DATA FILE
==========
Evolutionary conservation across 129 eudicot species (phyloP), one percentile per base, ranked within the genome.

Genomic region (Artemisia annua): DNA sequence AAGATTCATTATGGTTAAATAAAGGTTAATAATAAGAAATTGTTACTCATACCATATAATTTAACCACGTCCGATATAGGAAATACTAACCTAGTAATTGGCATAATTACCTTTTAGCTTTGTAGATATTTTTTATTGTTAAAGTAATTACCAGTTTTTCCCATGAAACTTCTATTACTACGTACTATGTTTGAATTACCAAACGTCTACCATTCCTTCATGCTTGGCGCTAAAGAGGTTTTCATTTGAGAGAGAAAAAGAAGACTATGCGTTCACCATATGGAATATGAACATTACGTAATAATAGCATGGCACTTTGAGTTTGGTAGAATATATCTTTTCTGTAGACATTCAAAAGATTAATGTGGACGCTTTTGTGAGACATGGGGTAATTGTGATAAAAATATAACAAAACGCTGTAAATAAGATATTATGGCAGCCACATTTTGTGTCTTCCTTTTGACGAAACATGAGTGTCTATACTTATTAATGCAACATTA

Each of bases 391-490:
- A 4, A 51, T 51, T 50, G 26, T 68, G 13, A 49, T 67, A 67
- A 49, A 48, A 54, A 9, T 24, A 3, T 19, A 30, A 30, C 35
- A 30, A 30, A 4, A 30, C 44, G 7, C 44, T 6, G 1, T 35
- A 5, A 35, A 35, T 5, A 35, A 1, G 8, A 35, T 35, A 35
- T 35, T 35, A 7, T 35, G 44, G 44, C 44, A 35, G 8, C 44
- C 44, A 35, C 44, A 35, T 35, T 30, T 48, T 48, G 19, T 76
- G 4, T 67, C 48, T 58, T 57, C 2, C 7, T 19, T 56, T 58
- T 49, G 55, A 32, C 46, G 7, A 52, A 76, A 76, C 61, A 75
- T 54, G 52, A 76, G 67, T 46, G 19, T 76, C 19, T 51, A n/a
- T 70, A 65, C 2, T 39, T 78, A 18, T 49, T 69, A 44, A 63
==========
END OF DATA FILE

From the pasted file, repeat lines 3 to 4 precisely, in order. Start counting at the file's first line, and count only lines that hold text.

Each of bases 391-490:
- A 4, A 51, T 51, T 50, G 26, T 68, G 13, A 49, T 67, A 67